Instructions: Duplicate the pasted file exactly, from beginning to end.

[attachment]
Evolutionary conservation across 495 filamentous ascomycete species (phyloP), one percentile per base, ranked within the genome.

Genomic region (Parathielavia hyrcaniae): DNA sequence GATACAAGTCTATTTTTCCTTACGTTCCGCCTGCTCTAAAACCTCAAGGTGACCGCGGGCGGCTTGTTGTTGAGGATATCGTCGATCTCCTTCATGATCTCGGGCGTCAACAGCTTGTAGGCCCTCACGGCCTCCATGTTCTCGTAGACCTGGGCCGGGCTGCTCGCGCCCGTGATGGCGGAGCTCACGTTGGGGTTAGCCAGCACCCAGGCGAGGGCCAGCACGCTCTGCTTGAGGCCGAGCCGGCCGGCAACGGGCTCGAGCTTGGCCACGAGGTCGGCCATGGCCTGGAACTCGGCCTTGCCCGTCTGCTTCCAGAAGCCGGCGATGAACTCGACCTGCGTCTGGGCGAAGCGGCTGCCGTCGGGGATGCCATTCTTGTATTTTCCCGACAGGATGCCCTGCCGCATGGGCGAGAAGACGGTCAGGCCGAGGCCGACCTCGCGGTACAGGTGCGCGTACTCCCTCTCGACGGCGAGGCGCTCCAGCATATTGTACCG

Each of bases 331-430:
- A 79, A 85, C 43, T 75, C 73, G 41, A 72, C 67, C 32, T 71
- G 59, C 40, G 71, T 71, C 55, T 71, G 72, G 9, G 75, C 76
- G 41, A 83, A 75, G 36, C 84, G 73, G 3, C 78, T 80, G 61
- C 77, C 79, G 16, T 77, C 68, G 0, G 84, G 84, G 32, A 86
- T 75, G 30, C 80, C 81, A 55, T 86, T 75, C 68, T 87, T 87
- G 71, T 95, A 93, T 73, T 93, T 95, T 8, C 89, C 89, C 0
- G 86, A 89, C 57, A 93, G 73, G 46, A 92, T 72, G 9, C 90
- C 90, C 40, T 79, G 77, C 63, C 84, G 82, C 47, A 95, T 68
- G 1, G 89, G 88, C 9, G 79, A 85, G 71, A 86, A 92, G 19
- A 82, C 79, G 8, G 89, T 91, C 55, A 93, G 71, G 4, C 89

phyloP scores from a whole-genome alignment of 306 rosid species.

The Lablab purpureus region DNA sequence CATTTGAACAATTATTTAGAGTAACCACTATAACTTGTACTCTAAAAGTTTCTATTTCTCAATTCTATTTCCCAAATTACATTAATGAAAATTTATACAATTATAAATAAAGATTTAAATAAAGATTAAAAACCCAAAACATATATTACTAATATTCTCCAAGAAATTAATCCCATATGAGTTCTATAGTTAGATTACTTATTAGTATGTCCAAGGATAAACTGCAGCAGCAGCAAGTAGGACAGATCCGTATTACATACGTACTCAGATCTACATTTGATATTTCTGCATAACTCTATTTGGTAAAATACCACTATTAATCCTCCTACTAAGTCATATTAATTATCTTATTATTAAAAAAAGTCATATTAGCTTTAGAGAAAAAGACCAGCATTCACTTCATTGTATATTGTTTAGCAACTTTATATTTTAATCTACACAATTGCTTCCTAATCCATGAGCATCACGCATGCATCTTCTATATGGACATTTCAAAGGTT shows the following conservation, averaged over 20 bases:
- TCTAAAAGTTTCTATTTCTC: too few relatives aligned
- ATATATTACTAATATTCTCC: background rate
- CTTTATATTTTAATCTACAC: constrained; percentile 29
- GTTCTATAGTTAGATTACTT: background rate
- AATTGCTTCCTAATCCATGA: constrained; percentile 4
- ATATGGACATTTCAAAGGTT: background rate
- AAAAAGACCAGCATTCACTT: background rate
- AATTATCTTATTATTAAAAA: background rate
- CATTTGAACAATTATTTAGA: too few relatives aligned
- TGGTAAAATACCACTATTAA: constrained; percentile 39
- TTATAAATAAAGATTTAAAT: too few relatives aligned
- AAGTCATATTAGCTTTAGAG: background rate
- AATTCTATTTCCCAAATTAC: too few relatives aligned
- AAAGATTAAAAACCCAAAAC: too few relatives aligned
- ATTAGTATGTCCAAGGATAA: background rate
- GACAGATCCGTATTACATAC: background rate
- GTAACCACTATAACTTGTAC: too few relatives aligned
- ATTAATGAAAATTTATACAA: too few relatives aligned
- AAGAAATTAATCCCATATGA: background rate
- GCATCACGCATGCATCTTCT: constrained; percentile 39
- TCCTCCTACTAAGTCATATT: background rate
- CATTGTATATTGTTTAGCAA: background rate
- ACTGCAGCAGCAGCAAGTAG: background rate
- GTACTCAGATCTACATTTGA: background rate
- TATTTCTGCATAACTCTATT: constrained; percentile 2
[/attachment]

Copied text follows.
Evolutionary conservation across 495 filamentous ascomycete species (phyloP), one percentile per base, ranked within the genome.

Genomic region (Parathielavia hyrcaniae): DNA sequence GATACAAGTCTATTTTTCCTTACGTTCCGCCTGCTCTAAAACCTCAAGGTGACCGCGGGCGGCTTGTTGTTGAGGATATCGTCGATCTCCTTCATGATCTCGGGCGTCAACAGCTTGTAGGCCCTCACGGCCTCCATGTTCTCGTAGACCTGGGCCGGGCTGCTCGCGCCCGTGATGGCGGAGCTCACGTTGGGGTTAGCCAGCACCCAGGCGAGGGCCAGCACGCTCTGCTTGAGGCCGAGCCGGCCGGCAACGGGCTCGAGCTTGGCCACGAGGTCGGCCATGGCCTGGAACTCGGCCTTGCCCGTCTGCTTCCAGAAGCCGGCGATGAACTCGACCTGCGTCTGGGCGAAGCGGCTGCCGTCGGGGATGCCATTCTTGTATTTTCCCGACAGGATGCCCTGCCGCATGGGCGAGAAGACGGTCAGGCCGAGGCCGACCTCGCGGTACAGGTGCGCGTACTCCCTCTCGACGGCGAGGCGCTCCAGCATATTGTACCG

Each of bases 331-430:
- A 79, A 85, C 43, T 75, C 73, G 41, A 72, C 67, C 32, T 71
- G 59, C 40, G 71, T 71, C 55, T 71, G 72, G 9, G 75, C 76
- G 41, A 83, A 75, G 36, C 84, G 73, G 3, C 78, T 80, G 61
- C 77, C 79, G 16, T 77, C 68, G 0, G 84, G 84, G 32, A 86
- T 75, G 30, C 80, C 81, A 55, T 86, T 75, C 68, T 87, T 87
- G 71, T 95, A 93, T 73, T 93, T 95, T 8, C 89, C 89, C 0
- G 86, A 89, C 57, A 93, G 73, G 46, A 92, T 72, G 9, C 90
- C 90, C 40, T 79, G 77, C 63, C 84, G 82, C 47, A 95, T 68
- G 1, G 89, G 88, C 9, G 79, A 85, G 71, A 86, A 92, G 19
- A 82, C 79, G 8, G 89, T 91, C 55, A 93, G 71, G 4, C 89

phyloP scores from a whole-genome alignment of 306 rosid species.

The Lablab purpureus region DNA sequence CATTTGAACAATTATTTAGAGTAACCACTATAACTTGTACTCTAAAAGTTTCTATTTCTCAATTCTATTTCCCAAATTACATTAATGAAAATTTATACAATTATAAATAAAGATTTAAATAAAGATTAAAAACCCAAAACATATATTACTAATATTCTCCAAGAAATTAATCCCATATGAGTTCTATAGTTAGATTACTTATTAGTATGTCCAAGGATAAACTGCAGCAGCAGCAAGTAGGACAGATCCGTATTACATACGTACTCAGATCTACATTTGATATTTCTGCATAACTCTATTTGGTAAAATACCACTATTAATCCTCCTACTAAGTCATATTAATTATCTTATTATTAAAAAAAGTCATATTAGCTTTAGAGAAAAAGACCAGCATTCACTTCATTGTATATTGTTTAGCAACTTTATATTTTAATCTACACAATTGCTTCCTAATCCATGAGCATCACGCATGCATCTTCTATATGGACATTTCAAAGGTT shows the following conservation, averaged over 20 bases:
- TCTAAAAGTTTCTATTTCTC: too few relatives aligned
- ATATATTACTAATATTCTCC: background rate
- CTTTATATTTTAATCTACAC: constrained; percentile 29
- GTTCTATAGTTAGATTACTT: background rate
- AATTGCTTCCTAATCCATGA: constrained; percentile 4
- ATATGGACATTTCAAAGGTT: background rate
- AAAAAGACCAGCATTCACTT: background rate
- AATTATCTTATTATTAAAAA: background rate
- CATTTGAACAATTATTTAGA: too few relatives aligned
- TGGTAAAATACCACTATTAA: constrained; percentile 39
- TTATAAATAAAGATTTAAAT: too few relatives aligned
- AAGTCATATTAGCTTTAGAG: background rate
- AATTCTATTTCCCAAATTAC: too few relatives aligned
- AAAGATTAAAAACCCAAAAC: too few relatives aligned
- ATTAGTATGTCCAAGGATAA: background rate
- GACAGATCCGTATTACATAC: background rate
- GTAACCACTATAACTTGTAC: too few relatives aligned
- ATTAATGAAAATTTATACAA: too few relatives aligned
- AAGAAATTAATCCCATATGA: background rate
- GCATCACGCATGCATCTTCT: constrained; percentile 39
- TCCTCCTACTAAGTCATATT: background rate
- CATTGTATATTGTTTAGCAA: background rate
- ACTGCAGCAGCAGCAAGTAG: background rate
- GTACTCAGATCTACATTTGA: background rate
- TATTTCTGCATAACTCTATT: constrained; percentile 2